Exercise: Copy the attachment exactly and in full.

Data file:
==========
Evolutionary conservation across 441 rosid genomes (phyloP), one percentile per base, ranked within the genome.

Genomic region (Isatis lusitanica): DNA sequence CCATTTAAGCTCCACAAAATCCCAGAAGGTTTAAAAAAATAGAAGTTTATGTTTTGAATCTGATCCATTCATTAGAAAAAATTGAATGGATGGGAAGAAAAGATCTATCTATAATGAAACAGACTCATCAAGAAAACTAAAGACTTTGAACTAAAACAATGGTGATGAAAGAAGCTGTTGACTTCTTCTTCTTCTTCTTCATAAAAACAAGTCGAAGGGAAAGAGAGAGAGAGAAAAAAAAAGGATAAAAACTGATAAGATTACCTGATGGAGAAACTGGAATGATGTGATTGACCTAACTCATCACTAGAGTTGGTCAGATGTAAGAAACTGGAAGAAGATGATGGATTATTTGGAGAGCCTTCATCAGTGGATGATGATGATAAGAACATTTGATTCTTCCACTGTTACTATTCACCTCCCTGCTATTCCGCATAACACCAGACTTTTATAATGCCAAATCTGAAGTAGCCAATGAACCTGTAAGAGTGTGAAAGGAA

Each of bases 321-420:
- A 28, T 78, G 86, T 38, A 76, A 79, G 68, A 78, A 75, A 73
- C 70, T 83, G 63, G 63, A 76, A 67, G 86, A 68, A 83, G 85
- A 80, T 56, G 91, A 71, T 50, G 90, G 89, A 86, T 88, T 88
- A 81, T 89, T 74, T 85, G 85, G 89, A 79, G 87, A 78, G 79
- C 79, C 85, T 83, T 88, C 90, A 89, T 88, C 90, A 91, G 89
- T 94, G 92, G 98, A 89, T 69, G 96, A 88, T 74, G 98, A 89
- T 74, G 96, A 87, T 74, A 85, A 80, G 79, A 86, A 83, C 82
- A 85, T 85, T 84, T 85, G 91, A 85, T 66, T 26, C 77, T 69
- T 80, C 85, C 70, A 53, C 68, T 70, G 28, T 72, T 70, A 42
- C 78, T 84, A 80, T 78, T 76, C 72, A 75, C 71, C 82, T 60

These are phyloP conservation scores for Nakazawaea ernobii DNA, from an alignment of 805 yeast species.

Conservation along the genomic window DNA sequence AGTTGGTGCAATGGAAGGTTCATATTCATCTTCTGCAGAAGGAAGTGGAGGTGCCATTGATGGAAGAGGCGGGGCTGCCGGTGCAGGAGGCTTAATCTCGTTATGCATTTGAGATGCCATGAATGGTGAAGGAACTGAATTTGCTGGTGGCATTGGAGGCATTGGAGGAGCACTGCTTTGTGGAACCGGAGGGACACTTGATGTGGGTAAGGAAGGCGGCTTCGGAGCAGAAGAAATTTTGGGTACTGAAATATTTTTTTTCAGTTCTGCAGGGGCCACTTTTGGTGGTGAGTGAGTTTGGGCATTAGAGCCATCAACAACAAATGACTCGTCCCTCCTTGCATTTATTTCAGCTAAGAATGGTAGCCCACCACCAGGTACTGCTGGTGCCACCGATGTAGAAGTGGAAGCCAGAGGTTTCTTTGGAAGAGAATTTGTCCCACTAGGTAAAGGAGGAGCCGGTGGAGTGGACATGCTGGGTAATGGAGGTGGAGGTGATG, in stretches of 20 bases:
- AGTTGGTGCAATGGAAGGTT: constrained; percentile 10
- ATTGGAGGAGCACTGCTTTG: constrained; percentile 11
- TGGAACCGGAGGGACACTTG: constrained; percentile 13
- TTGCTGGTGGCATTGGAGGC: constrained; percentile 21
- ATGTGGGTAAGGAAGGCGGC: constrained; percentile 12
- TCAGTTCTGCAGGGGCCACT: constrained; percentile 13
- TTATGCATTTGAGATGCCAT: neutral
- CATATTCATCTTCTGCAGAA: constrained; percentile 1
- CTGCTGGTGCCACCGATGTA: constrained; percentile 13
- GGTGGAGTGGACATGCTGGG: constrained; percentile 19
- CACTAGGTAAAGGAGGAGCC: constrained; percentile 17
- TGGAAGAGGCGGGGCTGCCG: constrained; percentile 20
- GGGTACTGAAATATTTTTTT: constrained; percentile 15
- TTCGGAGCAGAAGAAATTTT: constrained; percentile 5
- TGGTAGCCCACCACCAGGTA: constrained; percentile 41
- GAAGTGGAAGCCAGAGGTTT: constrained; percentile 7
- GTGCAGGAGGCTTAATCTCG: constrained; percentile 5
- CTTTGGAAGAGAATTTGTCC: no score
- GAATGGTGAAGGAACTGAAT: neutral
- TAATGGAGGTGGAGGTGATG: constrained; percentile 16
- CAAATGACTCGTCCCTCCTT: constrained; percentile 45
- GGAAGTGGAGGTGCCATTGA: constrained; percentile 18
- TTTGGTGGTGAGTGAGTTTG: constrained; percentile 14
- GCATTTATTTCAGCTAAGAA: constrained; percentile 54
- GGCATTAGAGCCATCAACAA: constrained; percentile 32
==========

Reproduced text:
Evolutionary conservation across 441 rosid genomes (phyloP), one percentile per base, ranked within the genome.

Genomic region (Isatis lusitanica): DNA sequence CCATTTAAGCTCCACAAAATCCCAGAAGGTTTAAAAAAATAGAAGTTTATGTTTTGAATCTGATCCATTCATTAGAAAAAATTGAATGGATGGGAAGAAAAGATCTATCTATAATGAAACAGACTCATCAAGAAAACTAAAGACTTTGAACTAAAACAATGGTGATGAAAGAAGCTGTTGACTTCTTCTTCTTCTTCTTCATAAAAACAAGTCGAAGGGAAAGAGAGAGAGAGAAAAAAAAAGGATAAAAACTGATAAGATTACCTGATGGAGAAACTGGAATGATGTGATTGACCTAACTCATCACTAGAGTTGGTCAGATGTAAGAAACTGGAAGAAGATGATGGATTATTTGGAGAGCCTTCATCAGTGGATGATGATGATAAGAACATTTGATTCTTCCACTGTTACTATTCACCTCCCTGCTATTCCGCATAACACCAGACTTTTATAATGCCAAATCTGAAGTAGCCAATGAACCTGTAAGAGTGTGAAAGGAA

Each of bases 321-420:
- A 28, T 78, G 86, T 38, A 76, A 79, G 68, A 78, A 75, A 73
- C 70, T 83, G 63, G 63, A 76, A 67, G 86, A 68, A 83, G 85
- A 80, T 56, G 91, A 71, T 50, G 90, G 89, A 86, T 88, T 88
- A 81, T 89, T 74, T 85, G 85, G 89, A 79, G 87, A 78, G 79
- C 79, C 85, T 83, T 88, C 90, A 89, T 88, C 90, A 91, G 89
- T 94, G 92, G 98, A 89, T 69, G 96, A 88, T 74, G 98, A 89
- T 74, G 96, A 87, T 74, A 85, A 80, G 79, A 86, A 83, C 82
- A 85, T 85, T 84, T 85, G 91, A 85, T 66, T 26, C 77, T 69
- T 80, C 85, C 70, A 53, C 68, T 70, G 28, T 72, T 70, A 42
- C 78, T 84, A 80, T 78, T 76, C 72, A 75, C 71, C 82, T 60

These are phyloP conservation scores for Nakazawaea ernobii DNA, from an alignment of 805 yeast species.

Conservation along the genomic window DNA sequence AGTTGGTGCAATGGAAGGTTCATATTCATCTTCTGCAGAAGGAAGTGGAGGTGCCATTGATGGAAGAGGCGGGGCTGCCGGTGCAGGAGGCTTAATCTCGTTATGCATTTGAGATGCCATGAATGGTGAAGGAACTGAATTTGCTGGTGGCATTGGAGGCATTGGAGGAGCACTGCTTTGTGGAACCGGAGGGACACTTGATGTGGGTAAGGAAGGCGGCTTCGGAGCAGAAGAAATTTTGGGTACTGAAATATTTTTTTTCAGTTCTGCAGGGGCCACTTTTGGTGGTGAGTGAGTTTGGGCATTAGAGCCATCAACAACAAATGACTCGTCCCTCCTTGCATTTATTTCAGCTAAGAATGGTAGCCCACCACCAGGTACTGCTGGTGCCACCGATGTAGAAGTGGAAGCCAGAGGTTTCTTTGGAAGAGAATTTGTCCCACTAGGTAAAGGAGGAGCCGGTGGAGTGGACATGCTGGGTAATGGAGGTGGAGGTGATG, in stretches of 20 bases:
- AGTTGGTGCAATGGAAGGTT: constrained; percentile 10
- ATTGGAGGAGCACTGCTTTG: constrained; percentile 11
- TGGAACCGGAGGGACACTTG: constrained; percentile 13
- TTGCTGGTGGCATTGGAGGC: constrained; percentile 21
- ATGTGGGTAAGGAAGGCGGC: constrained; percentile 12
- TCAGTTCTGCAGGGGCCACT: constrained; percentile 13
- TTATGCATTTGAGATGCCAT: neutral
- CATATTCATCTTCTGCAGAA: constrained; percentile 1
- CTGCTGGTGCCACCGATGTA: constrained; percentile 13
- GGTGGAGTGGACATGCTGGG: constrained; percentile 19
- CACTAGGTAAAGGAGGAGCC: constrained; percentile 17
- TGGAAGAGGCGGGGCTGCCG: constrained; percentile 20
- GGGTACTGAAATATTTTTTT: constrained; percentile 15
- TTCGGAGCAGAAGAAATTTT: constrained; percentile 5
- TGGTAGCCCACCACCAGGTA: constrained; percentile 41
- GAAGTGGAAGCCAGAGGTTT: constrained; percentile 7
- GTGCAGGAGGCTTAATCTCG: constrained; percentile 5
- CTTTGGAAGAGAATTTGTCC: no score
- GAATGGTGAAGGAACTGAAT: neutral
- TAATGGAGGTGGAGGTGATG: constrained; percentile 16
- CAAATGACTCGTCCCTCCTT: constrained; percentile 45
- GGAAGTGGAGGTGCCATTGA: constrained; percentile 18
- TTTGGTGGTGAGTGAGTTTG: constrained; percentile 14
- GCATTTATTTCAGCTAAGAA: constrained; percentile 54
- GGCATTAGAGCCATCAACAA: constrained; percentile 32